Preventing Engine Failures

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D Winsor
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Preventing Engine Failures

Postby D Winsor » Sun Sep 17, 2017 3:01 am

I wonder how many of the failures discussed in this forum and others like it can be boiled down to the simple failure to follow, what some would consider hard and fast rules, listed as reccomendations in this article.

https://www.safety4sea.com/reducing-the-risk-of-engine-failure/
Troubleshooting 101 "Don't over think it - K.I.S.S. it"

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Merlyn
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Re: Preventing Engine Failures

Postby Merlyn » Sun Sep 17, 2017 7:42 am

That old saying again.
" PREVENTATIVE MAINTAINANCE "
Remembering The Good Old days, when Chiefs stood watches and all Torque settings were F.T.

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JK
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Re: Preventing Engine Failures

Postby JK » Sun Sep 17, 2017 8:40 am

I worked on a ship whose main MAN engine had a few failures, before my time.

The 3rd described it as, "soon as the white gets repainted, there's another crankcase explosion".

Other then generating a huge amount of work for the engineers, the engine seemed fine..until my last trip when I noticed several loose chocks on the stbd aft side. I brought it to the CE's attention PDQ (not sure now,where the 2nd was)
He sorta fluffed it off as a cargo issue, which caused much eye rolling on my part. I left soon after. The next I heard the engine had a crank failure, explosion and was out of service for 3 months.

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D Winsor
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Re: Preventing Engine Failures

Postby D Winsor » Mon Sep 18, 2017 12:02 pm

I wonder if now that P&I Clubs are finally beginning to take enough notice to the point writing a directive outlining the basics of engineering principles will change the attitudes of ship owners and operators. I guess the P&I clubs are hoping that what is becoming more apparent, with this article, failures are increasing and there is a connection to a ships crews' ability to apply these principles with respect to machinery maintenance. With insufficent manpower to carry out the most basic of maintenance programs and an increasing reliance on technology there is a high likelyhood the trend will continue.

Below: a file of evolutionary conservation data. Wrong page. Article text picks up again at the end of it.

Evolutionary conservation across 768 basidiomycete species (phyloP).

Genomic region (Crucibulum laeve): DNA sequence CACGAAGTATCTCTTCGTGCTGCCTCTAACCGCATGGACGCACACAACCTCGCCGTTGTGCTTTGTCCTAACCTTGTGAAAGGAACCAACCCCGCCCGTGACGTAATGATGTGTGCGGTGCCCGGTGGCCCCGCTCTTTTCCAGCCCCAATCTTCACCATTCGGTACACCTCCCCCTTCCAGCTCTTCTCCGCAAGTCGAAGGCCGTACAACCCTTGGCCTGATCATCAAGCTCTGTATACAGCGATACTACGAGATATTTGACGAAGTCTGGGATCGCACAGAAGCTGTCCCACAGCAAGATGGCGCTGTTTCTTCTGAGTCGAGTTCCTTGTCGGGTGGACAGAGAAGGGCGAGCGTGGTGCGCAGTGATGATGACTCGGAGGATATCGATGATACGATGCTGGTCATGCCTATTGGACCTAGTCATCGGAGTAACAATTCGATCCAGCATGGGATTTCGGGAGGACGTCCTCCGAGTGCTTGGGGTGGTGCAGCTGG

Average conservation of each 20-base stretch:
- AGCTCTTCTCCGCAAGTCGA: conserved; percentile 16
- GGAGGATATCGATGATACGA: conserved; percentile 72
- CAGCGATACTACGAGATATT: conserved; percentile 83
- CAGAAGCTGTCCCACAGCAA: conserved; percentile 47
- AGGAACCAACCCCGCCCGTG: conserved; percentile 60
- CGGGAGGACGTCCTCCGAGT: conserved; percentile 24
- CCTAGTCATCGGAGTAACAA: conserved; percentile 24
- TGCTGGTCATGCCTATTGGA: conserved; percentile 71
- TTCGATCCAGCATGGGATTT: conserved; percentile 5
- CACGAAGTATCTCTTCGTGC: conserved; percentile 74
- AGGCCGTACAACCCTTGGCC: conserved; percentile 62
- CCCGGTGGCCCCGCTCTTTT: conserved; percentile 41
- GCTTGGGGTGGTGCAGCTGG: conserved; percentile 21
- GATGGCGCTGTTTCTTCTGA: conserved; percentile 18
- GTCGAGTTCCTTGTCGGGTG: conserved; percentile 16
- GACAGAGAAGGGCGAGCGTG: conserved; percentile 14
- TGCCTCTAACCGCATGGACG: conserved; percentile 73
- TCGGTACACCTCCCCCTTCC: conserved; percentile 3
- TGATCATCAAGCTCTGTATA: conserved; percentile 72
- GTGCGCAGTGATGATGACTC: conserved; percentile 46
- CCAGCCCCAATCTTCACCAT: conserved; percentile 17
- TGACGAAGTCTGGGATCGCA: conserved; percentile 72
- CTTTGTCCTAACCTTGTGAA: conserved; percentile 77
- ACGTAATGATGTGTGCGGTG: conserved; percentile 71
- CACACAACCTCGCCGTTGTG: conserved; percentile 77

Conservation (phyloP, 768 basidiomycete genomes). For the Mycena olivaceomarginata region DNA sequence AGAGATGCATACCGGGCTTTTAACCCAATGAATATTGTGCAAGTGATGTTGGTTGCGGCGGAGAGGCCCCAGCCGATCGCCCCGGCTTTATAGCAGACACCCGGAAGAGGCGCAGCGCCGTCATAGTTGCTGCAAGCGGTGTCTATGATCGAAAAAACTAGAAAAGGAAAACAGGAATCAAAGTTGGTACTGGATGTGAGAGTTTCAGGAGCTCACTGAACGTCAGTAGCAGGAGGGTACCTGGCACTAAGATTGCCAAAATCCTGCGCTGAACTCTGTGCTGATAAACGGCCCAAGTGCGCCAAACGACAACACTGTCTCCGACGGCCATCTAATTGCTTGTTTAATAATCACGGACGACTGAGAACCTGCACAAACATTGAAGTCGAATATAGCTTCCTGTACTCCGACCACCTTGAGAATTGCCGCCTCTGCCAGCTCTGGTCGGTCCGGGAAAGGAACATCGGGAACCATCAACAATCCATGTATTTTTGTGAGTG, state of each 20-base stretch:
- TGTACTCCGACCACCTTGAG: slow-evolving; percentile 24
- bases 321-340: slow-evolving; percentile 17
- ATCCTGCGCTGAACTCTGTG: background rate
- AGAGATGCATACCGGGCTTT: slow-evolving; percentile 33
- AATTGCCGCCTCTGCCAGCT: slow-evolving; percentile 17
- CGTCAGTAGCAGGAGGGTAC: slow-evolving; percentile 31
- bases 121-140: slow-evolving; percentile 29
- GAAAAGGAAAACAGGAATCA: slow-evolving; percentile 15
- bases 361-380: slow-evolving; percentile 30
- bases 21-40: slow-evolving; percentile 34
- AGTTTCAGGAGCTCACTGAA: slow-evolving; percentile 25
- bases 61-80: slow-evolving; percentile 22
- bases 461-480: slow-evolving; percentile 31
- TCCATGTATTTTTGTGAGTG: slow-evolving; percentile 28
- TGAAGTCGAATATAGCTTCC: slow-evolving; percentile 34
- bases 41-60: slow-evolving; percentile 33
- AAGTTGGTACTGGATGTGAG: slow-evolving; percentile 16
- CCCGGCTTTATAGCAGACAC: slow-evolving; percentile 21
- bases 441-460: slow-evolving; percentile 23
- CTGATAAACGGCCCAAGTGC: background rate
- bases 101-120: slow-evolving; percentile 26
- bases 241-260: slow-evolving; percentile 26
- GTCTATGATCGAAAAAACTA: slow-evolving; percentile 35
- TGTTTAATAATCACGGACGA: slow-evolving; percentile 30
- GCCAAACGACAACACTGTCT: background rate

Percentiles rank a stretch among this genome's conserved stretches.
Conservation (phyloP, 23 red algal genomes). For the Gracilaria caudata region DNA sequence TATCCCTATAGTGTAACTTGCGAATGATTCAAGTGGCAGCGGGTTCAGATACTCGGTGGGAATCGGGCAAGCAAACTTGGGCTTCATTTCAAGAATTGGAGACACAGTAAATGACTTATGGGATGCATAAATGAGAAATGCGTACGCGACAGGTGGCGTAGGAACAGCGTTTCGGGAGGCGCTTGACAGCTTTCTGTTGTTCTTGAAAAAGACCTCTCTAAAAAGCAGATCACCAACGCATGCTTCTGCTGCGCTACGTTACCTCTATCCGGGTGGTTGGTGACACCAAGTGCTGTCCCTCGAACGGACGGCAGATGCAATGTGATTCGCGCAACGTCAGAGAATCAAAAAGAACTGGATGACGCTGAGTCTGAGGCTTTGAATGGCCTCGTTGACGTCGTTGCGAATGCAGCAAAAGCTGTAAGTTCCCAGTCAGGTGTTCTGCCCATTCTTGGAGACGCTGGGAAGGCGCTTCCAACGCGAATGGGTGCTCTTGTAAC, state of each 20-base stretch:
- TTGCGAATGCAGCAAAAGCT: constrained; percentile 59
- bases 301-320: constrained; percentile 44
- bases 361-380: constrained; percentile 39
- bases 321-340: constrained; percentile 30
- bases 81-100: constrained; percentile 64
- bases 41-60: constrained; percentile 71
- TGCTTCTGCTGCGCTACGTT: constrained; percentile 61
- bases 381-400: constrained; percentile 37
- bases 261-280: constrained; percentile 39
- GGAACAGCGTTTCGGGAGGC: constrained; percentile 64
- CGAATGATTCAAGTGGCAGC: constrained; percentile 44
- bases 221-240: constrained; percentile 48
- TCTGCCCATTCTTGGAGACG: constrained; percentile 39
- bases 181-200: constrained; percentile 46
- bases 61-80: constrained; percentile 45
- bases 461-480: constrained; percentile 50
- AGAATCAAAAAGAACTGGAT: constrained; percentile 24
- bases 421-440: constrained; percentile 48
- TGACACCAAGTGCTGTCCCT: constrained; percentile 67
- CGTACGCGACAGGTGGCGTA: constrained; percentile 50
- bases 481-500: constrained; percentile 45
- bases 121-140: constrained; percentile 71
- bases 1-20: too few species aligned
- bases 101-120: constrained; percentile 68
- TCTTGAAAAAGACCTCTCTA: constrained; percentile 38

What I get out of it is that technology hasn't progressed to the point that a ship can operate and maintain itself without an experienced human crew. Plus if the trend is to be reversed these basic engineering principles must be maintained and reinforeced through training and sufficent available manpower on ships regardless of level of technology built into the vessel and its systems.
It is not news that Ship Owners are longing for the day when technology will elininate the "Crew Cost" line from their operating budgets but that day is a long way off. Hopefully articles like this combined with increased insurance costs will force Ship Owners to realize that a well trained and experienced crew, even on the most modern of ships, is not a liability taking away from the bottom line but an insurance policy there to protect an asset as Emergency services such as Police and Fire departments do in a City
Troubleshooting 101 "Don't over think it - K.I.S.S. it"

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JollyJack
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Re: Preventing Engine Failures

Postby JollyJack » Tue Sep 19, 2017 8:15 am

P&I Clubs are the last hope to keep Marine Engineering alive. As breakdowns of machinery occur more and more often, repair costs and downtime will increase expotentialy. As profits fall, ship owners will be forced to face the fact that dumbing down Engineering standards is not the smart thing to do after all. Of course, by the time that happens, we'll all be long dead!

It's all about the money, and ONLY the money, all the time.
Discourage incest, ban country "music".

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JK
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Re: Preventing Engine Failures

Postby JK » Tue Sep 19, 2017 11:51 am

Will P&I even look at the new automated ships that are being touted as the next great step in shipping?


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